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War Birds Elliott White Springs John MacGavock Grider Larry Callahan Creation of a literary classic The Perils of Flight, 1917-18 Southern Manhood and 'the Lost Cause' War and Disillusionment The Springs Ad Campaign
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John MacGavock Grider

The anonymous hero of War Birds: Diary of an Unknown Aviator, John McGavock Grider, was born in 1892 to an old Arkansas family who owned a plantation called Sans Souci on the banks of the Mississippi. He moved to Memphis shortly after the turn of the twentieth century and attended the Memphis University School. At age seventeen he married a Memphis girl, Marguerite Samuels; by the time America entered the Great War, the couple had two sons but had divorced. Both sons would have distinguished careers in the United States Navy in World War II. George, the younger child, would become one of that war's most famous submarine commanders, writing a memoir called War Fish. He would later be elected to the U.S. Congress from Memphis.

But Mac Grider would not live to see how successful his two sons became. When America entered the Great War in April 1917, Grider decided to volunteer for service in the air corps. He sold part of his ancestral land in Arkansas to buy a house in Memphis for Marguerite and the two boys, then headed north for aviation ground school in Illinois. A charismatic figure popular with his classmates and friends, he felt he had disappointed his family by doing poorly in school and in business and allowing his marriage to fail. In the diary he began on the troop ship that was to take him to Europe, Grider allowed that he hoped to atone for his wasted opportunities by serving his country as best he could. "I haven't lived very well but I hope to die well."

Because the Allies badly needed pilots and the Americans as yet had no planes, Grider and his two new friends Elliott Springs and Larry Callahan were shipped to England to train with the Royal Flying Corps. The film will describe the exploits of the 'Three Musketeers' as they trained for over eight months, impatiently awaiting their move to the front. Grider became one of the most well-respected of the American cadets. His letters home to his two young sons and to his sisters indicate a level of determination and maturity he had never shown before. He was also homesick, urging his father not to move any of the possessions he had left in his house at Sans Souci.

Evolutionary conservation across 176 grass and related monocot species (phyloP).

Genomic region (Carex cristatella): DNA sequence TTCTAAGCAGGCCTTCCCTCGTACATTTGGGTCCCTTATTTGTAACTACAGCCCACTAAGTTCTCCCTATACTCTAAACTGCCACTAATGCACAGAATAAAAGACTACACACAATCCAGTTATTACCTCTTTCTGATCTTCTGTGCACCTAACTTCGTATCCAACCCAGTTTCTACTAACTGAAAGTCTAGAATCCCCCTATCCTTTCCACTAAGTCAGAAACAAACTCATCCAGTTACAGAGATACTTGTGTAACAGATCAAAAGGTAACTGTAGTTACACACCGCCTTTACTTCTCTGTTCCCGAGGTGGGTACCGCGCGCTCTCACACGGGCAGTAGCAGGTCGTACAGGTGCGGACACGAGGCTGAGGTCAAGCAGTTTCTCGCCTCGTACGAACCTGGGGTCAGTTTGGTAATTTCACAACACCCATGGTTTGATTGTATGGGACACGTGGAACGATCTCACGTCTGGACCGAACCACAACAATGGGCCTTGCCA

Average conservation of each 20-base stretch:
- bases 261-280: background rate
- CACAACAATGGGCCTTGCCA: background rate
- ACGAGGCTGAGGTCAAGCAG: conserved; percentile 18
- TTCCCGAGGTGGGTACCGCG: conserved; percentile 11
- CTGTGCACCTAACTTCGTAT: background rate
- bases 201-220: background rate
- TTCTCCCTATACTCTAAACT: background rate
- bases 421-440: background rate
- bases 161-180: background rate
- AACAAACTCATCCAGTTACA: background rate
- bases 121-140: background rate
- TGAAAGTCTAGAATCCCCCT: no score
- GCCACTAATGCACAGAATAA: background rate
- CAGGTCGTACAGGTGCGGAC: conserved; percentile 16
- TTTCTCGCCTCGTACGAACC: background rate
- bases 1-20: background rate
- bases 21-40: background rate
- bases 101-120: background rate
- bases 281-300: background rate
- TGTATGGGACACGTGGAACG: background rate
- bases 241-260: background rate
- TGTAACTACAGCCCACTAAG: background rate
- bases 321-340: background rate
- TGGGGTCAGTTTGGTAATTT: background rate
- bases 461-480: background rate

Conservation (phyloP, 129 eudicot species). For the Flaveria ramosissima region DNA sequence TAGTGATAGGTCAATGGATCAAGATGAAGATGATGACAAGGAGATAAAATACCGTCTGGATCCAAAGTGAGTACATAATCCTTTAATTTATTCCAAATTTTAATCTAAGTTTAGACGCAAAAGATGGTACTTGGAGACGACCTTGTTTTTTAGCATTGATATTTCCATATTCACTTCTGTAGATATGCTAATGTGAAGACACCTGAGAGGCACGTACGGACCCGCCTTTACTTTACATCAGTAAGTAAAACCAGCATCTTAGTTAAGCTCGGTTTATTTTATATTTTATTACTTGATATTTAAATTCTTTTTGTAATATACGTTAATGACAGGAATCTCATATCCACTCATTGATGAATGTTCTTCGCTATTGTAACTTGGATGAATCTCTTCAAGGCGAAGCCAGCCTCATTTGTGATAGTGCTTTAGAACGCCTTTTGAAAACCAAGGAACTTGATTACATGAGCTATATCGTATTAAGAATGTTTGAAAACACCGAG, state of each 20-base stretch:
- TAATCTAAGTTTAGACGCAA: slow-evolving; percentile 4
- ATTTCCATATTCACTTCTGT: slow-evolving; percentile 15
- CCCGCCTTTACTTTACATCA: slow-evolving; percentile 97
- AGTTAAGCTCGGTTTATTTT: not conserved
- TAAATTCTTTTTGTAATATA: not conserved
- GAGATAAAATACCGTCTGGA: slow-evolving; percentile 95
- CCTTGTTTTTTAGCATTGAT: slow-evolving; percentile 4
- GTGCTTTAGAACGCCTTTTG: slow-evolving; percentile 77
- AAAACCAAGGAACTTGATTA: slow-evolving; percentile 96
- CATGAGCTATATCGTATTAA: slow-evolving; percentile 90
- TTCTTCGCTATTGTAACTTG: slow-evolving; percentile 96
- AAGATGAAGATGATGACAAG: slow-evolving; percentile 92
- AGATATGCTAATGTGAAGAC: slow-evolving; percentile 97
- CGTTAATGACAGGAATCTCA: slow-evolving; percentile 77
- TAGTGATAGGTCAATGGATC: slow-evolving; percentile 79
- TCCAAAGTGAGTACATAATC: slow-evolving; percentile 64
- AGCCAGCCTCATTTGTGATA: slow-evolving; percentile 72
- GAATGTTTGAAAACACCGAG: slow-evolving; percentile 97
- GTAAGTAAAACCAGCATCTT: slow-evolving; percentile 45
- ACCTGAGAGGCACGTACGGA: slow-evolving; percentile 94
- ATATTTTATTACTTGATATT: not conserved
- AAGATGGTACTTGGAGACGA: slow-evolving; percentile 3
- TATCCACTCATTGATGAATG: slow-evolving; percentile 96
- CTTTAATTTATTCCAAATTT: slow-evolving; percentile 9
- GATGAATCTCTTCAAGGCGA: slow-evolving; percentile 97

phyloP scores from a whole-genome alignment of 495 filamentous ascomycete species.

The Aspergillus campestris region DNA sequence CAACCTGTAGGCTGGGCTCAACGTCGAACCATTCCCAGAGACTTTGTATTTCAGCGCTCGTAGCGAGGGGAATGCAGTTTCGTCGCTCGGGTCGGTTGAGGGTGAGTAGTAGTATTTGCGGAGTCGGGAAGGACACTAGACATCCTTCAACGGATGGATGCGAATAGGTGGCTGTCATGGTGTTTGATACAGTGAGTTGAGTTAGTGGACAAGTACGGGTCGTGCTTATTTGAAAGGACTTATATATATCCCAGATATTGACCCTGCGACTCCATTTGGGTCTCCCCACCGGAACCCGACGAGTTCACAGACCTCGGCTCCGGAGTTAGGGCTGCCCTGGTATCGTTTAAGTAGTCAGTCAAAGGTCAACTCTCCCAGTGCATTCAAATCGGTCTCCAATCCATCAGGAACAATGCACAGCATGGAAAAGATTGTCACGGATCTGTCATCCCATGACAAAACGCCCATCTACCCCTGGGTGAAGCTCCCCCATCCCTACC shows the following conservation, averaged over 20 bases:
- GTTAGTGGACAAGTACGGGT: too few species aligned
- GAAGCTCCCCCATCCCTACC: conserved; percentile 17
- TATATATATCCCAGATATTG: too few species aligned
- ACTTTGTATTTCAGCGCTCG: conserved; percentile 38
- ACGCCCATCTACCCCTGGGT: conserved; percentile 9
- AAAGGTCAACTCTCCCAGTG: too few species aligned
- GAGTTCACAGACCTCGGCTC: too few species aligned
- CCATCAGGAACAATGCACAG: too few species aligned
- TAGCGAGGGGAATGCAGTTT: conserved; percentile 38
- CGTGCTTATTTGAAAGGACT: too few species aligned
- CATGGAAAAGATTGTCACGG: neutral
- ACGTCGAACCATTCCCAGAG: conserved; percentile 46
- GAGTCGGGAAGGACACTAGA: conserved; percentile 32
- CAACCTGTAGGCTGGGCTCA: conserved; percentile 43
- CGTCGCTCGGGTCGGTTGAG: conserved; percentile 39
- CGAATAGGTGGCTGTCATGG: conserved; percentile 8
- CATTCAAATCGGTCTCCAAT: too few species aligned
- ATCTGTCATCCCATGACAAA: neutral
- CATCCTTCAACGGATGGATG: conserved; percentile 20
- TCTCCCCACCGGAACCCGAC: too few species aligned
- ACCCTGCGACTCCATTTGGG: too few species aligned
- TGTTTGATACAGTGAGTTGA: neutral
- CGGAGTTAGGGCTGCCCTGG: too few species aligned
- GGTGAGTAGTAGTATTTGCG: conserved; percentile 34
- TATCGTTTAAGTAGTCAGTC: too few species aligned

In the meantime he continued to display the charm which had made him one of the most popular American trainees. Along with Springs and Callahan, Grider was feted by London society and found a new love in Billie Carleton, a young actress who was the talk of the town after her performance in the hit play Fair and Warmer. 'At last I have a real romance,' he wrote to a friend back in Arkansas. Training with Britain's Royal Flying Corps was at once sobering -- many trainees were killed in crashes -- and intoxicating, as the Three Musketeers partied at a blistering rate. In the backs of their minds was a grim statistic -- in combat, the average life of a pilot was less than forty-eight hours in the air. Finally, in May 1918 Grider, Springs and Callahan were chosen by famous ace Billy Bishop to join his new squadron, the 85th, in what was now called the Royal Air Force. The Germans had introduced a new attack plane, the Fokker D-VII, with devastating results for the Allies. Meanwhile the new German offensive on the ground was threatening Paris. Bishop's crack unit was assigned the task of helping neutralize the German 'Flying Circus.'

On June 18, Springs and Grider were on patrol when they encountered a two-seater observer aircraft. Both scored direct hits and the German plane went spinning down in flames. Shortly thereafter, the two American pilots entered a cloud bank. Springs became disoriented and went into a spin. When he regained altitude, Grider had disappeared. Back at the aerodrome, Springs waited for his return but there was no sign of him at the end of the day. Springs began to look for him in hospitals, in Paris and in listings of the dead.

'Am I to blame?,' wrote Springs. 'Of course many things might have happened. Mac might have been firing at long range from above and shot up his own prop . . . or lost his way, or attacked another Hun half an hour later. That's the worst of the game -- the uncertainty of it.' Several weeks after Grider disappeared, a message was dropped over Allied lines. Grider had been shot down and killed in a dogfight with German ace Carl Degelow.

Today John McGavock Grider is all but forgotten. An air field in Pine Bluff, Arkansas is named in his honor. A small park in the hamlet of Grider, Arkansas stands as a memorial to his sacrifice. But War Birds is the greatest testament both to him and the other short-lived but heroic aviators of the war. The film The Diary of an Unknown Aviator explores the power, the tragedy and the sacrifice within the story of the Three Musketeers.